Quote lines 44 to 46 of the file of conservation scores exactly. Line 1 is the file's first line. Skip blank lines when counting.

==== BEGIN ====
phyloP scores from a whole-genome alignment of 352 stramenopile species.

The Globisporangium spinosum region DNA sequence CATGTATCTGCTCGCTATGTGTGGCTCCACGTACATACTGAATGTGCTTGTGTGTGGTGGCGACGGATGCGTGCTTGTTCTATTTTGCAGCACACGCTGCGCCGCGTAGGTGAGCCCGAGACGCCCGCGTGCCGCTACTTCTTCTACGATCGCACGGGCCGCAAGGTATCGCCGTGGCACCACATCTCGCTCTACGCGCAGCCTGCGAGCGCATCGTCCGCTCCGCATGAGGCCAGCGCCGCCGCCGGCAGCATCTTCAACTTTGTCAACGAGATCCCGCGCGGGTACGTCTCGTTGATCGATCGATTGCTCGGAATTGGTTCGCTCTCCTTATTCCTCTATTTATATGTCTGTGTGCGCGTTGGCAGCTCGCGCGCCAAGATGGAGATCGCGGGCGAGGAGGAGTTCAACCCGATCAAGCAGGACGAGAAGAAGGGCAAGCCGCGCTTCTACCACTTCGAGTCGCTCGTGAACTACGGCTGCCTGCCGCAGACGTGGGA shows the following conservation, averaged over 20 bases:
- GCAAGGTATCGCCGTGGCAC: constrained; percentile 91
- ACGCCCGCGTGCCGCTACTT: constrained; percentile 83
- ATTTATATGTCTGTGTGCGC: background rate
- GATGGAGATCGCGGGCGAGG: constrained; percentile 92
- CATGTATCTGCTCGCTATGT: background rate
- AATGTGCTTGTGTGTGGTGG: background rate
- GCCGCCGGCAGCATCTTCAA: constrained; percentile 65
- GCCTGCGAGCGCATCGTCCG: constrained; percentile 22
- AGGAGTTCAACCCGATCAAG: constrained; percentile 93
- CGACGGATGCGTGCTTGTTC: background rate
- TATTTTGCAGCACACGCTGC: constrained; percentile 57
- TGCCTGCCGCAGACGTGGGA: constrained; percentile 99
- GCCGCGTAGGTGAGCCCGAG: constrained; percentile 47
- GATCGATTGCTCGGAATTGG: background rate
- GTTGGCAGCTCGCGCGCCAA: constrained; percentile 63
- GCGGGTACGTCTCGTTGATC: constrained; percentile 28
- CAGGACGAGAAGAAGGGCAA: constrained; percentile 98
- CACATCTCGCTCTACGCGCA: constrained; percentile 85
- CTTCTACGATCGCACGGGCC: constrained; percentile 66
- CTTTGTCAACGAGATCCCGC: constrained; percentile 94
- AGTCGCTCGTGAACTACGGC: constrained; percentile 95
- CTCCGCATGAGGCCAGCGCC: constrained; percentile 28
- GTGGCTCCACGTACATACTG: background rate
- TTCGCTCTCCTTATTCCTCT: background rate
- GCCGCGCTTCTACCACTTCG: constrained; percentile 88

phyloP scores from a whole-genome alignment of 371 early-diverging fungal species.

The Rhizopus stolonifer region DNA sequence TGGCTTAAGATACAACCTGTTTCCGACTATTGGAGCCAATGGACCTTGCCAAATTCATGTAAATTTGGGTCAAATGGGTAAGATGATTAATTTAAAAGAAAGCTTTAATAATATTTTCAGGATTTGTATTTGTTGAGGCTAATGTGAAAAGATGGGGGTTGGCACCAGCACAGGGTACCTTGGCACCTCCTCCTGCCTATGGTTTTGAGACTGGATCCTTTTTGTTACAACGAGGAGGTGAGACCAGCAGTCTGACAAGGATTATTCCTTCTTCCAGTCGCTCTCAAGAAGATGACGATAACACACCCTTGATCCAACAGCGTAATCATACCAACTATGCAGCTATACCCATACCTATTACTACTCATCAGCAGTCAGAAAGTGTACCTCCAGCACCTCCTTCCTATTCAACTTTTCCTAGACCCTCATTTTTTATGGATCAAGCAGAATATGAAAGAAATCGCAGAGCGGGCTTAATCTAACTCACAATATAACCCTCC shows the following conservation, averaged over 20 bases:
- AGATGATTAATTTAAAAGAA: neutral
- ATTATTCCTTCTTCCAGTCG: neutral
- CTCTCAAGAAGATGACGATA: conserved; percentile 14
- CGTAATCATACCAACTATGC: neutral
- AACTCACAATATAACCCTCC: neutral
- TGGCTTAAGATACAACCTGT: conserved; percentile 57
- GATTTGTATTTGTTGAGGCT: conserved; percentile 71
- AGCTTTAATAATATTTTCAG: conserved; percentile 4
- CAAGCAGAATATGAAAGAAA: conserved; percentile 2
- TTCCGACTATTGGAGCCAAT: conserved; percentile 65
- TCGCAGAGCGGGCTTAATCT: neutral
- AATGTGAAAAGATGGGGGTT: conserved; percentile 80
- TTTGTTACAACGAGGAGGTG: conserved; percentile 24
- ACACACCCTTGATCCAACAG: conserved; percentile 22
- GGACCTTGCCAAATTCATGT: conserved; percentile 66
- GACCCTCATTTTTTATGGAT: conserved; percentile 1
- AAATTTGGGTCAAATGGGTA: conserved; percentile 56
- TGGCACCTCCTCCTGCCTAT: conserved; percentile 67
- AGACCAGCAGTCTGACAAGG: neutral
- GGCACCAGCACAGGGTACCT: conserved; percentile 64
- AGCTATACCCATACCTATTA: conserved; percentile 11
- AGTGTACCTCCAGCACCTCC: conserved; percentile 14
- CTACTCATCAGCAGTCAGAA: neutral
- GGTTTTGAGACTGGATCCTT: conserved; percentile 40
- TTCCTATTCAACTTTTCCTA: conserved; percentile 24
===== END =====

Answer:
- GGACCTTGCCAAATTCATGT: conserved; percentile 66
- GACCCTCATTTTTTATGGAT: conserved; percentile 1
- AAATTTGGGTCAAATGGGTA: conserved; percentile 56